The South Asia Channel
Daily brief: blowback from Wikileaks disclosures continues
Damage control U.S. officials are reportedly in damage control mode as they seek to limit the impact of the Wikileaks disclosures on the U.S.’s relationship with Pakistan, after Pakistani officials hotly objected to reports that the Pakistani spy service aids the Taliban (NYT, WSJ, AP, ET, Geo, FT, WSJ, McClatchy, Reuters). One senior ISI official ...
U.S. officials are reportedly in damage control mode as they seek to limit the impact of the Wikileaks disclosures on the U.S.’s relationship with Pakistan, after Pakistani officials hotly objected to reports that the Pakistani spy service aids the Taliban (NYT, WSJ, AP, ET, Geo, FT, WSJ, McClatchy, Reuters). One senior ISI official reportedly said that if the CIA does not "denounce the suggestions" of ISI-Taliban complicity, the ISI might need to "reexamine its cooperation" (Wash Post). Gen. Hamid Gul, a former ISI chief frequently mentioned in the documents as a link with the Taliban, called the reports "completely baseless" (Times, WSJ).
Current and former intelligence and military officials are concerned about the operational repercussions of the Wikileaks, though the disclosures are not expected to affect the passage of a $60 billion war funding bill currently in the House or drastically change public opinion about the war in Afghanistan (AP, CNN, Wash Post, LAT). White House and Pentagon officials and analysts have emphasized that the documents contained few new revelations, did not generally contradict official assessments of the war, and consisted of mostly low-level material, unlike the Pentagon Papers, to which Wikileaks founder Julian Assange likened this disclosure (Wash Post, CNN, Wash Post).
The U.S. military is on the hunt for the Wikileaker, as some speculate that the Army specialist already awaiting trial for allegedly leaking information about the Iraq war to Wikileaks may be involved (Reuters, Tel, AJE). And Assange said yesterday that 15,000 more documents are currently being reviewed for possible release (Independent).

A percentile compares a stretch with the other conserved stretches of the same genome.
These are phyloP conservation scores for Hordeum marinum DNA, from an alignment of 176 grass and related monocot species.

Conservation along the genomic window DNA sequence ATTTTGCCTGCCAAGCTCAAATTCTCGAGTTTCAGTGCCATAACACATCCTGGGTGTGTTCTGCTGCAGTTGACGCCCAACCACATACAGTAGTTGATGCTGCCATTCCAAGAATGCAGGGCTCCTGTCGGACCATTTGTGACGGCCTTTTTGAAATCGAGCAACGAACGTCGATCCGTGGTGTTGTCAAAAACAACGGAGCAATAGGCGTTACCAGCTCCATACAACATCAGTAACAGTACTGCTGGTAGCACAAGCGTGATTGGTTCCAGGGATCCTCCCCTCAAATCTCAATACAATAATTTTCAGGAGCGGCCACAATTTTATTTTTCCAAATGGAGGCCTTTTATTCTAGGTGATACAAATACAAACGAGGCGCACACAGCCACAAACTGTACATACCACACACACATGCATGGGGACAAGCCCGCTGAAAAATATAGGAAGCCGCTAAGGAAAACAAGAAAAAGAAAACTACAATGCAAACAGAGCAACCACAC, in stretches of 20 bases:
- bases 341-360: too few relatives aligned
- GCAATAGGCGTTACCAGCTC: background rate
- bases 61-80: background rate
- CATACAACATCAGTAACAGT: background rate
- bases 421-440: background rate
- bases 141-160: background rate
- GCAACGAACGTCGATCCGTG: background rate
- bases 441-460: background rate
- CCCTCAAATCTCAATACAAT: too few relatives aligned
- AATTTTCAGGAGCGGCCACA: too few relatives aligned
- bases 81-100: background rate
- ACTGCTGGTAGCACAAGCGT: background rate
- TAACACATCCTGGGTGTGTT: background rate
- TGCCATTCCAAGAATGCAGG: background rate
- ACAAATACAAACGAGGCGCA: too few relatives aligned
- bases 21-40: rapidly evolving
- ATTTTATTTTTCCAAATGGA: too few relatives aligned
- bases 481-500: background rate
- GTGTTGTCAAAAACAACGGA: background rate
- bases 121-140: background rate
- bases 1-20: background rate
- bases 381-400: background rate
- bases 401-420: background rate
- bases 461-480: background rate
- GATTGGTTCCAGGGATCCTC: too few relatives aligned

The AP reports on a video from Col. Imam, the former Pakistani spy kidnapped four months ago by a militant group he said is called Lashkar-e-Jhangvi al-Alami, in which the colonel threatened to reveal the Pakistani government’s "weaknesses" unless it releases the some 160 prisoners demanded by the militants holding him captive (AP). Lashkar-e-Jhangvi al-Alami is believed to be an offshoot of Lashkar-e-Jhangvi, an anti-Shiite militant organization that has increasingly targeted the Pakistani government. The group is also holding a British journalist, Asad Qureshi (The News).
The bodies of around 20 suspected militants have been found in Khyber in northwest Pakistan following Pakistani military operations there (Dawn). And Emily Wax has a must-read interview with the chief minister of Indian Kashmir, Omar Abdullah, a "third-generation scion of Kashmir’s most famous political family" (Wash Post).
Afghan President Hamid Karzai and other Afghan officials have alleged that 52 Afghan civilians were killed on Friday in the Rigi village of Sangin, a district in the southern province of Helmand, in a NATO airstrike, which the alliance disputes (NYT, AP, AFP, BBC, LAT, Bloomberg, CNN). If the Afghan government’s account is true, it would be the highest number of civilians killed since September 2009.
Justin McNeley, one of the two U.S. Navy personnel kidnapped by the Taliban in Afghanistan’s eastern Logar province last week, has been confirmed dead and his body recovered, after the Taliban claimed to have killed him because he resisted arrest (AP, LAT, Pajhwok, AJE, AFP). NATO has offered a $20,000 reward for information leading to the location of the surviving sailor, and the search continues.
U.S. authorities have arrested two U.S. former soldiers and suspended two Afghan trucking companies from doing business with the U.S. government for at least 18 months because of allegations that the companies helped the soldiers steal $1.6 million in fuel from a base in Logar (WSJ, AP). The two ex-soldiers, who were discharged, were allegedly caught with some $400,000 in cash and have been charged with conspiracy to commit theft of government property; authorities don’t know what happened to the stolen fuel.
Next: bin Laden doppelganger franchise
The actor who played Osama bin Laden in the political comedy Tere Bin Laden, Pradhuman Singh, is considering playing the terrorist leader again in the future, after the success of the satire (Hindustan Times). Singh commented, "I’ve gotten so used to being dressed as Laden…I had almost forgotten what I really look like."